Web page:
"...Why don't you kill him? Then you can keep the sword..."
Sgt. Harper (Daragh O'Malley) to Richard Sharpe (Sean Bean)

Quotation

 

 

origin
 

"SHARPE'S SWORD" - Film, 1994-- rg/03. November 2006

back to German Version

 

 

 

 

 

 

 

 

 

Sharpe's Sword

Die Scharfschützen - Jenseits des Todes

Richard Sharpe, Major - Sean Bean
Patrick Harper, Sergeant - Daragh O'Malley
Rifleman Harris - Jason Salkey
Rifleman Hagman - John Tams
Rifleman Perkins - Lyndon Davis
Rifleman Cooper - Michael Mears
Rifleman "Tongue" - Paul Trussell

 

 

"Sharpe's Sword" begins with people, that couldn't be farer away from something so savage as a sword: We see a coach with a priest and same nuns in it.

But the peace of that first scene lasts only a few moments, then it is broken. A group of French soldiers catch them. They kill the nuns and torture the priest. And the most ruthless of them is the man with the sword, Colonel Leroux of Napoleons famous Imperial Guard.

Swords/Schwerter. Why is the man with the sword so easily identified as dangerous?

We see Leroux, his fine Klingenthal blade and we believe it at once, that here is a dark knight, that will bring death, betrayal, destruction...Verrat, Verderben...

"Schwert" - von althochdeutsch "swerd"

"Sword" - from Old English "sweord"

Fundort: Internet: Wikipedia

We know it from long, very long ago, from times that we only remember through long traded stories, stories that are told since our history vanishes into the literal darkness before the written word.

One of these stories is the Nibelungenlied, that tells about the adventures of Siegfried, of kings and knights and not to forget - about some beautiful women. The written version of the Nibelungenlied, that we know, was done in the 12th century. And why did I have to think of that tale? Apart from the fact that we hear about one of these famous swords that even have names - in this case Siegfrieds Balmung? It must have been Leroux, that coldhearted warrior, who struck a cord and reminded me irresistibly unwiderstehlich of the dark lord of the Nibelungenlied.

Hagen. Hagen von Tronje. "...von Tronie Hagene". A, as the Lied says, "...Recke..." (and is there a translation for that? "Warrior" says it, but not all) "...starc und vil küene / in scharfen striten unverzaget..." - strong and much brave / in sharp strife intrepid.. .

And were the author of the Nibelungenlied describes in the first chapters - called "Adventiures" - in elaborate detail all the other persons, Hagen is never explained. He is called from King Gunter of the Burgunder, when nobody at his court knows, who the fine man with his comrades might be, who arrives unannounced a the gate of Worms... "...sit wir in nicht erkennen, so sult ir heizen gan / nach minem oeheim Hagenen: / den sult ir si sehen lan..." - Since we of them know nothing, / bid some one quickly go / And fetch my uncle Hagen: / to him thou shalt the strangers show...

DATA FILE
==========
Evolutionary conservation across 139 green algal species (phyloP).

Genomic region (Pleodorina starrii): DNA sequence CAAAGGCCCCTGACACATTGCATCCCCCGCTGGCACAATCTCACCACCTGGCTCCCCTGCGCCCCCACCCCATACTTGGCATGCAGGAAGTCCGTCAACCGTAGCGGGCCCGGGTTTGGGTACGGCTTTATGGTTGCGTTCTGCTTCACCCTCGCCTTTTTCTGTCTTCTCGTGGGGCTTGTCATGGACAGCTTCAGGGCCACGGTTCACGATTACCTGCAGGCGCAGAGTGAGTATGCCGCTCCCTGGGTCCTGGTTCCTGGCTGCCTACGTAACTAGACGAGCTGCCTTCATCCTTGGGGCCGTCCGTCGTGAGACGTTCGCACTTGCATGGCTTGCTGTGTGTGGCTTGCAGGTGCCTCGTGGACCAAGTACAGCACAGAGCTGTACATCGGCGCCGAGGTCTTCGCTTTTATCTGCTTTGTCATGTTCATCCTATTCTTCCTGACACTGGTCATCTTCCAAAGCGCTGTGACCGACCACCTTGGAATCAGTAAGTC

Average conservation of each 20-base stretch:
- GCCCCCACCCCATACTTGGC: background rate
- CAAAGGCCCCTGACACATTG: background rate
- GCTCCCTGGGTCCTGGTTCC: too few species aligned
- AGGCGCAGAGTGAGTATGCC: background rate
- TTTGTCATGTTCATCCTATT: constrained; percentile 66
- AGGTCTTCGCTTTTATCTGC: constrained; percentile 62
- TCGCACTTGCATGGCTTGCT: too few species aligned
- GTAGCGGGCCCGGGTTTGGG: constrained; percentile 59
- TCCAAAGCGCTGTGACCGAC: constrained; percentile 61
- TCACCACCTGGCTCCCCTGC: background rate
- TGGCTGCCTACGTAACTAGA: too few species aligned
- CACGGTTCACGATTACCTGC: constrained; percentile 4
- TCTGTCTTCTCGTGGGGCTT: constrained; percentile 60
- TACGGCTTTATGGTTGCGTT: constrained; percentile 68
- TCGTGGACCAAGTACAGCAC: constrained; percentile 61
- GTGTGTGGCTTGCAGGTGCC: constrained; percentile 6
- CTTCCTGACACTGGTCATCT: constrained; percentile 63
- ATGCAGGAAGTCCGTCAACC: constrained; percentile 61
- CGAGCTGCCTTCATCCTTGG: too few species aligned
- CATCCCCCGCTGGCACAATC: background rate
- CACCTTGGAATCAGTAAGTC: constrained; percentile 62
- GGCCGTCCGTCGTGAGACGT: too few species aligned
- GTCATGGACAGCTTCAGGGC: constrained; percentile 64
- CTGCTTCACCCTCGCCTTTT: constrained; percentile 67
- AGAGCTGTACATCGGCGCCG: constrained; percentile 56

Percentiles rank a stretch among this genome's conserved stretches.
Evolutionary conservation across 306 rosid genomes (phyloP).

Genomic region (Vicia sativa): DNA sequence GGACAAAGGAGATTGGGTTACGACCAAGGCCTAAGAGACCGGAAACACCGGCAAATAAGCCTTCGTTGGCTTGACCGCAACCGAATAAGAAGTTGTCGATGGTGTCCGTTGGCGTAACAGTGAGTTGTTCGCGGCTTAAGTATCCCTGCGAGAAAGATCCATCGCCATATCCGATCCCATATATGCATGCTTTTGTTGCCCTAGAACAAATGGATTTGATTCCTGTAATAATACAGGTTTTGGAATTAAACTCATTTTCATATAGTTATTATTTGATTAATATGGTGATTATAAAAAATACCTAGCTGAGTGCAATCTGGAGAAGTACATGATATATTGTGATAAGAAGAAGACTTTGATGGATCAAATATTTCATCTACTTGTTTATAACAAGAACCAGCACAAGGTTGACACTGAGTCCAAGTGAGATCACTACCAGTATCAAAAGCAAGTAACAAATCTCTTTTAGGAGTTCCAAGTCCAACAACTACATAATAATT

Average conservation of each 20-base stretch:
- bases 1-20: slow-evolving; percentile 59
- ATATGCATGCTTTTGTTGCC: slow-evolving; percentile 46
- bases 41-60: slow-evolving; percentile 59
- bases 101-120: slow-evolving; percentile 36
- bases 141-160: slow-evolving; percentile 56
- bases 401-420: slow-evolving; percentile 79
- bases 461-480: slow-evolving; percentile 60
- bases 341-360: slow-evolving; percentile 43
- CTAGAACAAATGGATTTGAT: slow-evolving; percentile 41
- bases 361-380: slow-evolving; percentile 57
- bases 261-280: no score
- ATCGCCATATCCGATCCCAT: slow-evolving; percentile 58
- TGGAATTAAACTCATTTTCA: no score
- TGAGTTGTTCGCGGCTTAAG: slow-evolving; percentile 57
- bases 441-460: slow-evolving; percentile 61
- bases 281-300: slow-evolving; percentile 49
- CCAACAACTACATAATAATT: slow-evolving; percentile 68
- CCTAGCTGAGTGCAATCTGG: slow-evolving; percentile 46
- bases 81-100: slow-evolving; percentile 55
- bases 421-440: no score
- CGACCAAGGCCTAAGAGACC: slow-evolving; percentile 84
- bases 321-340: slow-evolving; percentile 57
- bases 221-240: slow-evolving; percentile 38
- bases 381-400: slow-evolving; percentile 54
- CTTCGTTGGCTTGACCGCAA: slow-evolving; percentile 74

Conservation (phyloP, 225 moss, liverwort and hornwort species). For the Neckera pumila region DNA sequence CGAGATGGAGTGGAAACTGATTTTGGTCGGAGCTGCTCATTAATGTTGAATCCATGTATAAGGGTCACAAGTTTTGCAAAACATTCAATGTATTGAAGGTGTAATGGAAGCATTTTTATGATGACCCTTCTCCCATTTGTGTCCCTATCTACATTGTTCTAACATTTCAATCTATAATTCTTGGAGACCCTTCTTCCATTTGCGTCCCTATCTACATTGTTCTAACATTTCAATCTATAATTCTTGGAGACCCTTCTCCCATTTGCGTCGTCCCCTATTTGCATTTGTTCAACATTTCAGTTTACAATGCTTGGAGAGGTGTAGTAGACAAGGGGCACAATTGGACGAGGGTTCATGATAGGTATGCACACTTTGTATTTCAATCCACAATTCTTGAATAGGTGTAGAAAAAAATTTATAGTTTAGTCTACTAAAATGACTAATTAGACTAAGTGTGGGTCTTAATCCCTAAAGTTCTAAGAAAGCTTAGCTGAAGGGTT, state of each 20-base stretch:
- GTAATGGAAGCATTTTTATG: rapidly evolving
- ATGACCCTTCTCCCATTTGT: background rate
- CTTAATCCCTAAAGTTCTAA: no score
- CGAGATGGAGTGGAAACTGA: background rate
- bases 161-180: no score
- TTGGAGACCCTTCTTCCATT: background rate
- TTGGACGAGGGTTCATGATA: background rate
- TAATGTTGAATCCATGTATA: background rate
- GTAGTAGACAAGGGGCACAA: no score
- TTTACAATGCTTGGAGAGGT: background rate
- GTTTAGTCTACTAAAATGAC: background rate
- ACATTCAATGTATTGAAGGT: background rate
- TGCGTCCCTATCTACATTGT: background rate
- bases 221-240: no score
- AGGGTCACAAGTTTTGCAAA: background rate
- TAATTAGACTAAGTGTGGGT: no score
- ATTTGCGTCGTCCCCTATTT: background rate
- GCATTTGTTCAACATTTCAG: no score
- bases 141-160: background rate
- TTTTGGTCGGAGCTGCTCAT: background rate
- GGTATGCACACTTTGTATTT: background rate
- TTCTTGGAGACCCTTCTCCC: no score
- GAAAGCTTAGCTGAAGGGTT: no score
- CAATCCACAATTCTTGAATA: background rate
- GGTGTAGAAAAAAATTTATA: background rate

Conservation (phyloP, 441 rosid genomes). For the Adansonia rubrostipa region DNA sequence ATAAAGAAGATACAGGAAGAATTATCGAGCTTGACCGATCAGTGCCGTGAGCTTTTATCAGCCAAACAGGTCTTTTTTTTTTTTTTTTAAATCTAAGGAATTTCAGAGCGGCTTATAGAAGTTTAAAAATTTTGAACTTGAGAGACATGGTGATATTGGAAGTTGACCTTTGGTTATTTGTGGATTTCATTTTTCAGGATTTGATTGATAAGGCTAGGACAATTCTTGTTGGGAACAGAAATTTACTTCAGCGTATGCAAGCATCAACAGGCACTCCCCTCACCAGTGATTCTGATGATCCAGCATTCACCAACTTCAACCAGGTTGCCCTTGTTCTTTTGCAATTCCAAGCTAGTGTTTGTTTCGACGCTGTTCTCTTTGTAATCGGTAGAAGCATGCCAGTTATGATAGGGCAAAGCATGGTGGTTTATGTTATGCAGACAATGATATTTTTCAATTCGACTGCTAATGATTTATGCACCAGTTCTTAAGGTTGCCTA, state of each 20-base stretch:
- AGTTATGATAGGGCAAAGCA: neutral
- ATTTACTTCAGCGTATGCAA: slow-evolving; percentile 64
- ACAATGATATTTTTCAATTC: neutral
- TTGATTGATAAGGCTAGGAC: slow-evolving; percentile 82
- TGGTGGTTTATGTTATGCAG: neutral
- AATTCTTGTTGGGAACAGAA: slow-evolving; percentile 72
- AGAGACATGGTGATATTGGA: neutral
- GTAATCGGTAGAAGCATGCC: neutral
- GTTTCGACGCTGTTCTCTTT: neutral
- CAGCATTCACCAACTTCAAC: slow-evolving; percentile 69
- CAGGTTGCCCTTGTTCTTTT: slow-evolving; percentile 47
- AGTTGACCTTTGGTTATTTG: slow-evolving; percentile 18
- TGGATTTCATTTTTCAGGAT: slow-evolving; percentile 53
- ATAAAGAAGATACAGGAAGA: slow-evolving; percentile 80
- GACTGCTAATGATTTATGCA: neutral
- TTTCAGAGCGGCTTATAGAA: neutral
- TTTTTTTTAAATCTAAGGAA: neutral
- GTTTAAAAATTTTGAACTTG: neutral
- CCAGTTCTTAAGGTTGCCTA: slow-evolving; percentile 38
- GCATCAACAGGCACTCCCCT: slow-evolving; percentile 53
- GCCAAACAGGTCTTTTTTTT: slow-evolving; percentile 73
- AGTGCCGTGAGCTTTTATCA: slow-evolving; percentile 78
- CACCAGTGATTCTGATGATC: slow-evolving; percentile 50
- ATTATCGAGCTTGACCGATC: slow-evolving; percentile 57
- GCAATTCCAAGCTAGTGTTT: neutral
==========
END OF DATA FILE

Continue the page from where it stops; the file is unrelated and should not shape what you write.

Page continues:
" Und damit betritt eine der Schlüsselfiguren des Nibelungenliedes, ...eine der glutvollsten, der erschreckendsten, doch so vertrauten Gestalten die Bühne: Hagen von Tronje. ... Und man (hört) den Tronjer hereinklirren und die anderen bei seinem Eintritt verstummen." (aus: "Disteln für Hagen", Joachim Fernau, Wilhelm Goldmann Verlag, Taschenbuchausgabe, 2. Auflage Nov. 1978)

"And so, one of the key persons of the Nibelungenlied, one of the most glowing, frightening but so familiar figures enters the stage: Hagen von Tronje. ... One hears him clattering in and the others growing silent."

The films:

Die Scharfschützen - Das Banner des Blutes -- Sharpes Rifles

Die Scharfschützen - Der Adler des Kaisers -- Sharpes Eagle


Die Scharfschützen - Kommando ohne Wiederkehr -- Sharpes Company

Die Scharfschützen - Armee des Schreckens -- Sharpes Enemy

Die Scharfschützen - Der Preis der Ehre -- Sharpes Honour


Die Scharfschützen - Blutiges Gold --Sharpes Gold

Die Scharfschützen - Die Wolfsjagd -- Sharpes Battle

Die Scharfschützen - Jenseits des Todes -- Sharpes Sword


Die Scharfschützen - Das verschwundene Bataillon --Sharpes Regiment

Die Scharfschützen - Todfeinde -- Sharpes Siege

Die Scharfschützen - Der Verräter -- Sharpes Mission

Sharpes Revenge

Sharpes Justice

Sharpes Waterloo

Sharpes Challenge

 

"...It was a weapon of exquisite craftsmanship, a straight-bladed, heavy cavalry sword made by Kligenthal (sic!) as were most of the French cavalry blades...The blade was beautiful, a sheen of steel...and the hilt and guard were made of the same steel. The handle was bound by silver wire, the swords sole concession to decoration, but despite it's plainness, the weapon proclaimed itself as a beautiful, exquisitely balanced killing blade."

from book "Sharpe's Sword" by Bernhard Cornwell, HarperCollins Publishers, London, paperback edition 1994 (first published 1983)

But at least, one of the females, not a nun yet, has managed to escape, and do we wonder, that she is rescued a short time later by our Richard Sharpe and his men? Due to the terrible things she has seen, she can't speak, and can't really remember what has happened, and since nobody knows her name, she is simply called "lass".